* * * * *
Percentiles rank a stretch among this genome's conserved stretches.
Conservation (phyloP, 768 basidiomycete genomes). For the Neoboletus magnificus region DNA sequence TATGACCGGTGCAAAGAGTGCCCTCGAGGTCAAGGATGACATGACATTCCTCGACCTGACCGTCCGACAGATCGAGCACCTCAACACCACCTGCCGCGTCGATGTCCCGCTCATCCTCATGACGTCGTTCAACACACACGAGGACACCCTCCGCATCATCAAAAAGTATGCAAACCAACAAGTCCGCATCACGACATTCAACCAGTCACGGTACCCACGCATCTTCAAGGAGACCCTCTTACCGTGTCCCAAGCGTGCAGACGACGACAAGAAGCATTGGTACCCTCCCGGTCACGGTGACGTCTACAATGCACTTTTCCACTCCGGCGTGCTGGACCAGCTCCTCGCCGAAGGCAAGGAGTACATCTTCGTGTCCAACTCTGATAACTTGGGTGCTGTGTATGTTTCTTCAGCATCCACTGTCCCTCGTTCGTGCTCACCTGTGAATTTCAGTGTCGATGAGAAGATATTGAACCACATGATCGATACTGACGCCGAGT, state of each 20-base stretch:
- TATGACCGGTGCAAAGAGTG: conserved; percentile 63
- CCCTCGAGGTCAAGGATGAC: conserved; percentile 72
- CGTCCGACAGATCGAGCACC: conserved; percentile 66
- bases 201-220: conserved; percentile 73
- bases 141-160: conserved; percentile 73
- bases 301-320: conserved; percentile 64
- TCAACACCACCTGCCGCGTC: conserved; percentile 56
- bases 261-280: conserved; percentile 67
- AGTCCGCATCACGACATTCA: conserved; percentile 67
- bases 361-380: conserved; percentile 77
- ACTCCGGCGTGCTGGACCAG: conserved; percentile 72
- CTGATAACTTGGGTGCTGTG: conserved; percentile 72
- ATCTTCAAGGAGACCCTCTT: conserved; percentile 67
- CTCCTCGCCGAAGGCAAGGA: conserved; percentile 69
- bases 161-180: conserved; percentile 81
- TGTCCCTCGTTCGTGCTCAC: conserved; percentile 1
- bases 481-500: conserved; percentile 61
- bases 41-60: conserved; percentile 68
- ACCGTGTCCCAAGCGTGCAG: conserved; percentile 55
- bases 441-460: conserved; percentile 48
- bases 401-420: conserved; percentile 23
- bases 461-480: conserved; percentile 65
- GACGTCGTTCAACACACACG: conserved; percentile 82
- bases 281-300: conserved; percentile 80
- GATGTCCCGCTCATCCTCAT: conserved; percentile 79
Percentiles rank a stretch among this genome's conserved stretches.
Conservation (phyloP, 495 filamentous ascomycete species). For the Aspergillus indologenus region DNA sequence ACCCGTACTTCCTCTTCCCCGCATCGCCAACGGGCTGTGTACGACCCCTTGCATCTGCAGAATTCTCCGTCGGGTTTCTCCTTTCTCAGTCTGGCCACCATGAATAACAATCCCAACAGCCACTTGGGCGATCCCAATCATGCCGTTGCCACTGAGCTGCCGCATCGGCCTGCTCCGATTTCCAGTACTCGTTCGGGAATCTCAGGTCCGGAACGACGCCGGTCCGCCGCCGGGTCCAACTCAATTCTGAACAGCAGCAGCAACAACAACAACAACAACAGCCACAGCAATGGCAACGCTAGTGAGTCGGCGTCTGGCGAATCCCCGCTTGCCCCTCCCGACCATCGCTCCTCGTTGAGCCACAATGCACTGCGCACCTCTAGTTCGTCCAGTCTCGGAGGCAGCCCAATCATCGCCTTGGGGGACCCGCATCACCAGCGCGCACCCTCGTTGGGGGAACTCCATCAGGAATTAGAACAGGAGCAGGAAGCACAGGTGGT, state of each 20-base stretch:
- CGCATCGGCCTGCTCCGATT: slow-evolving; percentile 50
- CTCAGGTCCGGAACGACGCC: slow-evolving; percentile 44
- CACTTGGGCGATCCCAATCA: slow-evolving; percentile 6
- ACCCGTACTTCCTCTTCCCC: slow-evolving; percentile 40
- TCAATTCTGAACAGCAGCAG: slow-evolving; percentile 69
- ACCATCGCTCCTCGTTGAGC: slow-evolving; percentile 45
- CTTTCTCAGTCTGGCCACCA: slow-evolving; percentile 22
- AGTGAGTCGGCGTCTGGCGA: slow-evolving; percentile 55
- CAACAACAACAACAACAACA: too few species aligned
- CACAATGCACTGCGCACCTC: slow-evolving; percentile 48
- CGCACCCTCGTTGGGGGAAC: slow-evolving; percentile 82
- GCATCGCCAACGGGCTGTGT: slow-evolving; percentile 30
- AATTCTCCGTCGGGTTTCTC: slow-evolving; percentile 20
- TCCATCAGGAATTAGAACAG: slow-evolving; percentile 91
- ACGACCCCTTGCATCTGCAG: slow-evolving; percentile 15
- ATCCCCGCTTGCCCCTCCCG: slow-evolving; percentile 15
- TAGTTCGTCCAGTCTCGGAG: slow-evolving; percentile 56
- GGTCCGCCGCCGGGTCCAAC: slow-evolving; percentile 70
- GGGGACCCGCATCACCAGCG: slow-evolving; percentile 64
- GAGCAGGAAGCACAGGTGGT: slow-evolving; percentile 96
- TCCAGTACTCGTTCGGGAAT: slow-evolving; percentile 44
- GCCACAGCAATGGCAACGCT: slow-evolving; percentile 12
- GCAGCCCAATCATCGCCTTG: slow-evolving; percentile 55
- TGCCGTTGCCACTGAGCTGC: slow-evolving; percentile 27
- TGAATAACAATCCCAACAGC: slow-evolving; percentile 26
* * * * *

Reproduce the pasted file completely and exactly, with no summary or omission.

Percentiles rank a stretch among this genome's conserved stretches.
Conservation (phyloP, 768 basidiomycete genomes). For the Neoboletus magnificus region DNA sequence TATGACCGGTGCAAAGAGTGCCCTCGAGGTCAAGGATGACATGACATTCCTCGACCTGACCGTCCGACAGATCGAGCACCTCAACACCACCTGCCGCGTCGATGTCCCGCTCATCCTCATGACGTCGTTCAACACACACGAGGACACCCTCCGCATCATCAAAAAGTATGCAAACCAACAAGTCCGCATCACGACATTCAACCAGTCACGGTACCCACGCATCTTCAAGGAGACCCTCTTACCGTGTCCCAAGCGTGCAGACGACGACAAGAAGCATTGGTACCCTCCCGGTCACGGTGACGTCTACAATGCACTTTTCCACTCCGGCGTGCTGGACCAGCTCCTCGCCGAAGGCAAGGAGTACATCTTCGTGTCCAACTCTGATAACTTGGGTGCTGTGTATGTTTCTTCAGCATCCACTGTCCCTCGTTCGTGCTCACCTGTGAATTTCAGTGTCGATGAGAAGATATTGAACCACATGATCGATACTGACGCCGAGT, state of each 20-base stretch:
- TATGACCGGTGCAAAGAGTG: conserved; percentile 63
- CCCTCGAGGTCAAGGATGAC: conserved; percentile 72
- CGTCCGACAGATCGAGCACC: conserved; percentile 66
- bases 201-220: conserved; percentile 73
- bases 141-160: conserved; percentile 73
- bases 301-320: conserved; percentile 64
- TCAACACCACCTGCCGCGTC: conserved; percentile 56
- bases 261-280: conserved; percentile 67
- AGTCCGCATCACGACATTCA: conserved; percentile 67
- bases 361-380: conserved; percentile 77
- ACTCCGGCGTGCTGGACCAG: conserved; percentile 72
- CTGATAACTTGGGTGCTGTG: conserved; percentile 72
- ATCTTCAAGGAGACCCTCTT: conserved; percentile 67
- CTCCTCGCCGAAGGCAAGGA: conserved; percentile 69
- bases 161-180: conserved; percentile 81
- TGTCCCTCGTTCGTGCTCAC: conserved; percentile 1
- bases 481-500: conserved; percentile 61
- bases 41-60: conserved; percentile 68
- ACCGTGTCCCAAGCGTGCAG: conserved; percentile 55
- bases 441-460: conserved; percentile 48
- bases 401-420: conserved; percentile 23
- bases 461-480: conserved; percentile 65
- GACGTCGTTCAACACACACG: conserved; percentile 82
- bases 281-300: conserved; percentile 80
- GATGTCCCGCTCATCCTCAT: conserved; percentile 79
Percentiles rank a stretch among this genome's conserved stretches.
Conservation (phyloP, 495 filamentous ascomycete species). For the Aspergillus indologenus region DNA sequence ACCCGTACTTCCTCTTCCCCGCATCGCCAACGGGCTGTGTACGACCCCTTGCATCTGCAGAATTCTCCGTCGGGTTTCTCCTTTCTCAGTCTGGCCACCATGAATAACAATCCCAACAGCCACTTGGGCGATCCCAATCATGCCGTTGCCACTGAGCTGCCGCATCGGCCTGCTCCGATTTCCAGTACTCGTTCGGGAATCTCAGGTCCGGAACGACGCCGGTCCGCCGCCGGGTCCAACTCAATTCTGAACAGCAGCAGCAACAACAACAACAACAACAGCCACAGCAATGGCAACGCTAGTGAGTCGGCGTCTGGCGAATCCCCGCTTGCCCCTCCCGACCATCGCTCCTCGTTGAGCCACAATGCACTGCGCACCTCTAGTTCGTCCAGTCTCGGAGGCAGCCCAATCATCGCCTTGGGGGACCCGCATCACCAGCGCGCACCCTCGTTGGGGGAACTCCATCAGGAATTAGAACAGGAGCAGGAAGCACAGGTGGT, state of each 20-base stretch:
- CGCATCGGCCTGCTCCGATT: slow-evolving; percentile 50
- CTCAGGTCCGGAACGACGCC: slow-evolving; percentile 44
- CACTTGGGCGATCCCAATCA: slow-evolving; percentile 6
- ACCCGTACTTCCTCTTCCCC: slow-evolving; percentile 40
- TCAATTCTGAACAGCAGCAG: slow-evolving; percentile 69
- ACCATCGCTCCTCGTTGAGC: slow-evolving; percentile 45
- CTTTCTCAGTCTGGCCACCA: slow-evolving; percentile 22
- AGTGAGTCGGCGTCTGGCGA: slow-evolving; percentile 55
- CAACAACAACAACAACAACA: too few species aligned
- CACAATGCACTGCGCACCTC: slow-evolving; percentile 48
- CGCACCCTCGTTGGGGGAAC: slow-evolving; percentile 82
- GCATCGCCAACGGGCTGTGT: slow-evolving; percentile 30
- AATTCTCCGTCGGGTTTCTC: slow-evolving; percentile 20
- TCCATCAGGAATTAGAACAG: slow-evolving; percentile 91
- ACGACCCCTTGCATCTGCAG: slow-evolving; percentile 15
- ATCCCCGCTTGCCCCTCCCG: slow-evolving; percentile 15
- TAGTTCGTCCAGTCTCGGAG: slow-evolving; percentile 56
- GGTCCGCCGCCGGGTCCAAC: slow-evolving; percentile 70
- GGGGACCCGCATCACCAGCG: slow-evolving; percentile 64
- GAGCAGGAAGCACAGGTGGT: slow-evolving; percentile 96
- TCCAGTACTCGTTCGGGAAT: slow-evolving; percentile 44
- GCCACAGCAATGGCAACGCT: slow-evolving; percentile 12
- GCAGCCCAATCATCGCCTTG: slow-evolving; percentile 55
- TGCCGTTGCCACTGAGCTGC: slow-evolving; percentile 27
- TGAATAACAATCCCAACAGC: slow-evolving; percentile 26